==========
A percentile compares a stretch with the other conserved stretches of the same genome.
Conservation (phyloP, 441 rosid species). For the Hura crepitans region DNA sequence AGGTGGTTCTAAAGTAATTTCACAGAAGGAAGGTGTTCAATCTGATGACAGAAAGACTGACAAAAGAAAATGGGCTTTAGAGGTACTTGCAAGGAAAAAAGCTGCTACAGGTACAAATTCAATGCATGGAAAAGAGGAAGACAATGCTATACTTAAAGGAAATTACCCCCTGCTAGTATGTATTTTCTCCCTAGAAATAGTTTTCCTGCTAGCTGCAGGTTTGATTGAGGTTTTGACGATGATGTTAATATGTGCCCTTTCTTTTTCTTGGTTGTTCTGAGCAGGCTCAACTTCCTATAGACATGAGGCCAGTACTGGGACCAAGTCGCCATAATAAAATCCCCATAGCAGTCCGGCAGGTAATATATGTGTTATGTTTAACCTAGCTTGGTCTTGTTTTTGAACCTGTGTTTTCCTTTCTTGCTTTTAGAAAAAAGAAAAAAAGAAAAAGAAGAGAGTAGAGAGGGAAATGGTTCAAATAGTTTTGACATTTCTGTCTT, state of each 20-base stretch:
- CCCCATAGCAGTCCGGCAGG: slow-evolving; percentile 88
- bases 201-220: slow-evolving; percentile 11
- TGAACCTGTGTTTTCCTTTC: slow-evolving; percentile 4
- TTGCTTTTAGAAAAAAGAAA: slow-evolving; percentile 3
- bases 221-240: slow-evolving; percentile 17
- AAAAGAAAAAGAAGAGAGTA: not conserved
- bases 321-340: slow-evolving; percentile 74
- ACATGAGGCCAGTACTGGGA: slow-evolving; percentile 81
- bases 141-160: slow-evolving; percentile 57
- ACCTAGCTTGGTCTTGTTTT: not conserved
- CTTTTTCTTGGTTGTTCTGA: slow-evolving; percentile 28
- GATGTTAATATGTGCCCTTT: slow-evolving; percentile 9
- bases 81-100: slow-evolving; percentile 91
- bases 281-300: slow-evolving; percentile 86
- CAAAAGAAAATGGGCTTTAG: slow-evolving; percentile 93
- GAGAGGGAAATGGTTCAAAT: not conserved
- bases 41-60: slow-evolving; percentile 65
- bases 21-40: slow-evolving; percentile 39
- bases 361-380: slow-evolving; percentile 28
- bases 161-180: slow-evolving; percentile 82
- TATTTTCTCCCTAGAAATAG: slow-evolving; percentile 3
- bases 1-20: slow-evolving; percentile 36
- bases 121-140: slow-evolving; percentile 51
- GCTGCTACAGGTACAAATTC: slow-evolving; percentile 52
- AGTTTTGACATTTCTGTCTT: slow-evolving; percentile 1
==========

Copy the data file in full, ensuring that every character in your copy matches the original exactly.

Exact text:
A percentile compares a stretch with the other conserved stretches of the same genome.
Conservation (phyloP, 441 rosid species). For the Hura crepitans region DNA sequence AGGTGGTTCTAAAGTAATTTCACAGAAGGAAGGTGTTCAATCTGATGACAGAAAGACTGACAAAAGAAAATGGGCTTTAGAGGTACTTGCAAGGAAAAAAGCTGCTACAGGTACAAATTCAATGCATGGAAAAGAGGAAGACAATGCTATACTTAAAGGAAATTACCCCCTGCTAGTATGTATTTTCTCCCTAGAAATAGTTTTCCTGCTAGCTGCAGGTTTGATTGAGGTTTTGACGATGATGTTAATATGTGCCCTTTCTTTTTCTTGGTTGTTCTGAGCAGGCTCAACTTCCTATAGACATGAGGCCAGTACTGGGACCAAGTCGCCATAATAAAATCCCCATAGCAGTCCGGCAGGTAATATATGTGTTATGTTTAACCTAGCTTGGTCTTGTTTTTGAACCTGTGTTTTCCTTTCTTGCTTTTAGAAAAAAGAAAAAAAGAAAAAGAAGAGAGTAGAGAGGGAAATGGTTCAAATAGTTTTGACATTTCTGTCTT, state of each 20-base stretch:
- CCCCATAGCAGTCCGGCAGG: slow-evolving; percentile 88
- bases 201-220: slow-evolving; percentile 11
- TGAACCTGTGTTTTCCTTTC: slow-evolving; percentile 4
- TTGCTTTTAGAAAAAAGAAA: slow-evolving; percentile 3
- bases 221-240: slow-evolving; percentile 17
- AAAAGAAAAAGAAGAGAGTA: not conserved
- bases 321-340: slow-evolving; percentile 74
- ACATGAGGCCAGTACTGGGA: slow-evolving; percentile 81
- bases 141-160: slow-evolving; percentile 57
- ACCTAGCTTGGTCTTGTTTT: not conserved
- CTTTTTCTTGGTTGTTCTGA: slow-evolving; percentile 28
- GATGTTAATATGTGCCCTTT: slow-evolving; percentile 9
- bases 81-100: slow-evolving; percentile 91
- bases 281-300: slow-evolving; percentile 86
- CAAAAGAAAATGGGCTTTAG: slow-evolving; percentile 93
- GAGAGGGAAATGGTTCAAAT: not conserved
- bases 41-60: slow-evolving; percentile 65
- bases 21-40: slow-evolving; percentile 39
- bases 361-380: slow-evolving; percentile 28
- bases 161-180: slow-evolving; percentile 82
- TATTTTCTCCCTAGAAATAG: slow-evolving; percentile 3
- bases 1-20: slow-evolving; percentile 36
- bases 121-140: slow-evolving; percentile 51
- GCTGCTACAGGTACAAATTC: slow-evolving; percentile 52
- AGTTTTGACATTTCTGTCTT: slow-evolving; percentile 1